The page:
I cannot seem to get a straight answer on this, and that is the Overcommit Settings in the Android Kernel. I only have a basic understanding of it, that it allows the system(?) to only use a certain percentage of ram? Anyway, with my failed research attempts, there is very little on this subject, and often articles will conflict with each other. For example, in these articles:



They both say that overcommitting is bad and should be disabled. However, in a few other articles:


They set the overcommit to 100% (Or just leave it at 50). I just want a plain and straight answer, what is the overcommitting ratio and how does it affect ANDROID specifically, one way or the other? (Battery, performance, stability)

Thank you very much!

(I am editing my Android Kernel [HotDog] with Kernel Adiutor)

EDIT: My phone is Android 7.1 with 2GB of ram

  • Quick note, I've also noticed that setting the overcommit to 0, it gives an average of 1000 mb free ram, whereas the default 50 gives 900mb free.
    – JCTechie
    Commented Mar 8, 2017 at 16:24
  • engineering.pivotal.io/post/… Seems to explain rather well.
    – codycoding
    Commented Jun 16, 2019 at 22:37

2 Answers 2


My understanding is this. basically the android system runs all the apps and determines when to give them memory and how much. when an app requests some RAM the system will set aside some ram for that app. apps dont always use as much ram as they request, so the system will actually tell the app it has X amount of RAM to use when in reality only Y amount of ram was set aside and X>Y is the ratio essentially. so 50% would mean that the system would attempt to set aside 50% less physical memory to this app than it wants but keeps it a secret from the app and then uses multitasking in order to try and give it ram as needed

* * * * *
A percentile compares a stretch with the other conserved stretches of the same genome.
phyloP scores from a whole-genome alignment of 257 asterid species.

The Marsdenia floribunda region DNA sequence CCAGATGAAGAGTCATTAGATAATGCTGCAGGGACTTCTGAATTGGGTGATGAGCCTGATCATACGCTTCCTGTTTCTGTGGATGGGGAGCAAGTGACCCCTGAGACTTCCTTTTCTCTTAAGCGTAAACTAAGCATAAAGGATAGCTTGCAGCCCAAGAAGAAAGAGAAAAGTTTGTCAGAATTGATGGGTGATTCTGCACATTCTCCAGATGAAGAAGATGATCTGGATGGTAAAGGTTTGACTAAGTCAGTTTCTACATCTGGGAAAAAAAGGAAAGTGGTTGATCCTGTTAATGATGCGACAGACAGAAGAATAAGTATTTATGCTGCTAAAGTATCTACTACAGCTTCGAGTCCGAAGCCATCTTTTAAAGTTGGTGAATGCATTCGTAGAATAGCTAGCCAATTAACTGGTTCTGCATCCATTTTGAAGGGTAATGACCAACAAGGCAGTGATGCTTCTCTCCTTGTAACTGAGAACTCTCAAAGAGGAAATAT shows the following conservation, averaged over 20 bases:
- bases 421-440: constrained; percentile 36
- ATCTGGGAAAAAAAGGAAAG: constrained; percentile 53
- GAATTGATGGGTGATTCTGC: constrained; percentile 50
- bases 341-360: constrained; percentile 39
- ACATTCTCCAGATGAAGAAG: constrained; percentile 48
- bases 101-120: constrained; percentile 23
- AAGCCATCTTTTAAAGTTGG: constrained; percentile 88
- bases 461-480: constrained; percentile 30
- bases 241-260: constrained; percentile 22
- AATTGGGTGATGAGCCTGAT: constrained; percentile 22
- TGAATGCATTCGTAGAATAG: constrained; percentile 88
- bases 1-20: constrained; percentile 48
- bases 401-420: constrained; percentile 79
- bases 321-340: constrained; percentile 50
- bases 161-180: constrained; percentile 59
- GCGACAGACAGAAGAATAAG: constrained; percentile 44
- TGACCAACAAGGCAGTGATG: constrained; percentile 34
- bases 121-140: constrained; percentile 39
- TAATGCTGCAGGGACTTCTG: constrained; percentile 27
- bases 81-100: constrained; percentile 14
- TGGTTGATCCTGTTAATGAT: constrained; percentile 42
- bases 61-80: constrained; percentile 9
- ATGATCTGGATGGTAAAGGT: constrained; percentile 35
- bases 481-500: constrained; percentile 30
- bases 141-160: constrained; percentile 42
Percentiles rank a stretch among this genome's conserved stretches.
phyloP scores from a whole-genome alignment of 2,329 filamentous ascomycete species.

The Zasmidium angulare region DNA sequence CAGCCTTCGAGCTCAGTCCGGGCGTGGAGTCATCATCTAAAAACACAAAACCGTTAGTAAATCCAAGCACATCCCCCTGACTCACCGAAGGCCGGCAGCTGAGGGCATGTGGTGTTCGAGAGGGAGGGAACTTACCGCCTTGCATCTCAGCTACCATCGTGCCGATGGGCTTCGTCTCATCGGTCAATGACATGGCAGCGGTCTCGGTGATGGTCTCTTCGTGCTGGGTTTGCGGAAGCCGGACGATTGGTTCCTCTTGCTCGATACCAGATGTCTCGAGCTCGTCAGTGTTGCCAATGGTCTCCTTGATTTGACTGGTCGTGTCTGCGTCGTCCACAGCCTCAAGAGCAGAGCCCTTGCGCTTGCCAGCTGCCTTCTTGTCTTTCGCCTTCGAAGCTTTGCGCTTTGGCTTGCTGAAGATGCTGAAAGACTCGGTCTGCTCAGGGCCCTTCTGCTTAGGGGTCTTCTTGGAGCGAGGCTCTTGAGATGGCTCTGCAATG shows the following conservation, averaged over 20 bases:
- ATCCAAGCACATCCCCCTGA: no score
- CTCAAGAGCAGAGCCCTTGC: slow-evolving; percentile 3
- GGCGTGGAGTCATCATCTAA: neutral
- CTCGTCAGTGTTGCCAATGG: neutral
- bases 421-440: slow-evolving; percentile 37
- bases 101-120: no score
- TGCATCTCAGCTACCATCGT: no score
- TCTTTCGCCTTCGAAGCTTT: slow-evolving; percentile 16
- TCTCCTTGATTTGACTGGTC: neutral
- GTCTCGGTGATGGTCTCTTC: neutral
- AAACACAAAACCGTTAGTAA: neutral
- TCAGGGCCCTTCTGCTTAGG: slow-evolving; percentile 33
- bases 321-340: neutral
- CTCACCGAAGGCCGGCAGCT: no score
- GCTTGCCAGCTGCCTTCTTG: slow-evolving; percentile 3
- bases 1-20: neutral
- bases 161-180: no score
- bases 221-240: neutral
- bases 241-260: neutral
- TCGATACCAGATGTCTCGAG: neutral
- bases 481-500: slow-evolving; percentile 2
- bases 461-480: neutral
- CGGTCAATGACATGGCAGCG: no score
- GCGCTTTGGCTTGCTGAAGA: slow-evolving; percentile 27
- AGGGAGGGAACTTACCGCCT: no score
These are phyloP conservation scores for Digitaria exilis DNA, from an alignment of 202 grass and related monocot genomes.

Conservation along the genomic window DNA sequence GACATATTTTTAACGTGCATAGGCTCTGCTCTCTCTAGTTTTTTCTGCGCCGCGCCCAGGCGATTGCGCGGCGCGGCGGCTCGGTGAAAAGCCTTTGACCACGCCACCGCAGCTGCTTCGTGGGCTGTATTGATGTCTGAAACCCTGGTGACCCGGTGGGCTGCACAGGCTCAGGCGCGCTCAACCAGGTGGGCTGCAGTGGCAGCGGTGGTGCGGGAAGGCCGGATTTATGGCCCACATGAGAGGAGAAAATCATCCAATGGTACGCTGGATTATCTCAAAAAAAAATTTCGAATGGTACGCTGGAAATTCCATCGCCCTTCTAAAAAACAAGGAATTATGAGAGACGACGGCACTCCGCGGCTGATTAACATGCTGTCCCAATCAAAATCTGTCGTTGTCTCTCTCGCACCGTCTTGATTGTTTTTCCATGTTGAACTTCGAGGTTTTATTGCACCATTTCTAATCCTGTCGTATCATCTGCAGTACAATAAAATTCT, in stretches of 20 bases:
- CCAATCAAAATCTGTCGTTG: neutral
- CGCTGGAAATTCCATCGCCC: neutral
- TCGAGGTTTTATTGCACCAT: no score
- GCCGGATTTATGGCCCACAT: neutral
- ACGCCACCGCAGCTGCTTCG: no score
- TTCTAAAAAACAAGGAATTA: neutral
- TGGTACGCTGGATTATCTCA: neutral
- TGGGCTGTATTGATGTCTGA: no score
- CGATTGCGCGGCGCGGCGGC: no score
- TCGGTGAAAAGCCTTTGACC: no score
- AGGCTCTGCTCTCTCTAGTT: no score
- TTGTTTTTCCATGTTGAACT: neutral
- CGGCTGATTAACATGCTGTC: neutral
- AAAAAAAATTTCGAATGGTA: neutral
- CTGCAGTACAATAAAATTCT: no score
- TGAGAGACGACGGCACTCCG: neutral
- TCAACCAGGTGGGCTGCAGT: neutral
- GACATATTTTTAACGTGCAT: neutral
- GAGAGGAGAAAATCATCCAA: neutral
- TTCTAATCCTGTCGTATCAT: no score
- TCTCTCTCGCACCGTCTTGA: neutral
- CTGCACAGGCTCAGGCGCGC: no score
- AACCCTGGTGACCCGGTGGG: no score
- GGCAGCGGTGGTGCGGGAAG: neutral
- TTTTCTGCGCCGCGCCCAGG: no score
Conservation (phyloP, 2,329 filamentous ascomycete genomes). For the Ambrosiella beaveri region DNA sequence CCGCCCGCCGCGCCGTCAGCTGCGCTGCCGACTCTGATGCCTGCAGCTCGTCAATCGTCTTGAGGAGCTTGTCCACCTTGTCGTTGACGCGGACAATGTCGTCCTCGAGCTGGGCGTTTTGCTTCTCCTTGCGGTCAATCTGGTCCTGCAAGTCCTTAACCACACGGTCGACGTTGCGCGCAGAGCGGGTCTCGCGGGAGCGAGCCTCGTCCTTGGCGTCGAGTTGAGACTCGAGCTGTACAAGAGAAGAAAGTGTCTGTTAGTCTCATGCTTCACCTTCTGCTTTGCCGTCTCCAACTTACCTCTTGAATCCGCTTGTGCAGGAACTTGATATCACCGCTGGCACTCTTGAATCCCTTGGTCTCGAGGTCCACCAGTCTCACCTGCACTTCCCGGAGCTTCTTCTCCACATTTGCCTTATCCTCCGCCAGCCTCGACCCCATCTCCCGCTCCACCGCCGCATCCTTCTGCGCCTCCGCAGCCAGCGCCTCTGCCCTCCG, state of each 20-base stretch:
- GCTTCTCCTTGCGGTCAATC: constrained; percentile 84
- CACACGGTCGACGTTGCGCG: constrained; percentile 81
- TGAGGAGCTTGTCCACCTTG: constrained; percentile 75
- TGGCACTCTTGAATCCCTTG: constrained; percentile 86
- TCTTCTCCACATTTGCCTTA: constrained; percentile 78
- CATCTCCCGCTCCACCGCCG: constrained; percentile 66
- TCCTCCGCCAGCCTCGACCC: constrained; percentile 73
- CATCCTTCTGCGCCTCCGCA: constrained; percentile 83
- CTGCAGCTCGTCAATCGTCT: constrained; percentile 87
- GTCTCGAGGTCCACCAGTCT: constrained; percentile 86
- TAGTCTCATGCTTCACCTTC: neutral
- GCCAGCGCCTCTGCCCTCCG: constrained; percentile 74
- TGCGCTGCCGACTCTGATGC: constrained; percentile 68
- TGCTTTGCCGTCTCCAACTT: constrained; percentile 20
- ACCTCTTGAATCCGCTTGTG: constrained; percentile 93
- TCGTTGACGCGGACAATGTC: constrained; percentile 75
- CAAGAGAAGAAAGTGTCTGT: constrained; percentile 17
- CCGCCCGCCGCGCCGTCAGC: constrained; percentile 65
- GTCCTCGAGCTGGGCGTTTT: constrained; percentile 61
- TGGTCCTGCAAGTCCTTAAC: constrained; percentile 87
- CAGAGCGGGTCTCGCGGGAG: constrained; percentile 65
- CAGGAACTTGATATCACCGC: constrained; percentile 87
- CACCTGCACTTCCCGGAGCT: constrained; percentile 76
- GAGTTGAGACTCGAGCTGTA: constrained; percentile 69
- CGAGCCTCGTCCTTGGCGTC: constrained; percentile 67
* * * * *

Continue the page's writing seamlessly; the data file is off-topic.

• Thank you very much! Does it affect the performance by setting it to 0 or 100%? It shouldn't affect battery because it's ram.
    – JCTechie
    Commented Mar 12, 2017 at 20:06

Changing overcommit_ratio is, like most Android tweaks, an optimisation myth. If you research these kernel parameters, you'd discover that the overcommit_ratio option only determines the overcommit allowed when the manual overcommit mode is enabled, i.e. overcommit_memory=2. No Android device has this set as far as I know, however, and the two devices I've tried enabling this mode have both resulted in system-wide malloc/fork failures no matter what the ratio was previously set to.

Disappointing that a good developer like the one(s) behind Kernel Adiutor didn't even bother to research this.

Overcommitting is good and necessary. Apps will always allocate more memory than they actually use, as can be seen in vss/rss/pss discrepencies. It seems the only valid modes for overcommitting memory in Android is to either heuristically determine the limit of overcommitting (i.e. overcommit_memory=0) which is the Linux default, or always succeed in any commits that aren't absurd and just let the LMK/OOM managers kill things off as necessary (i.e. overcommit_memory=1) which I think is the Android default (despite the docs saying otherwise).

In short, it doesn't matter what you set this to because it does literally nothing for typical (maybe even all) Android distributions. Any perceived performance enhancements are placebo.

EDIT: It seems that overcommit_memory=0 should only be used on systems that have a dedicated swap partition to act as a safetynet to OOM crashes when memory is actually full, but this setup is not ideal for Android - Android's LMK managed low-memory situations without the need for disk paging.

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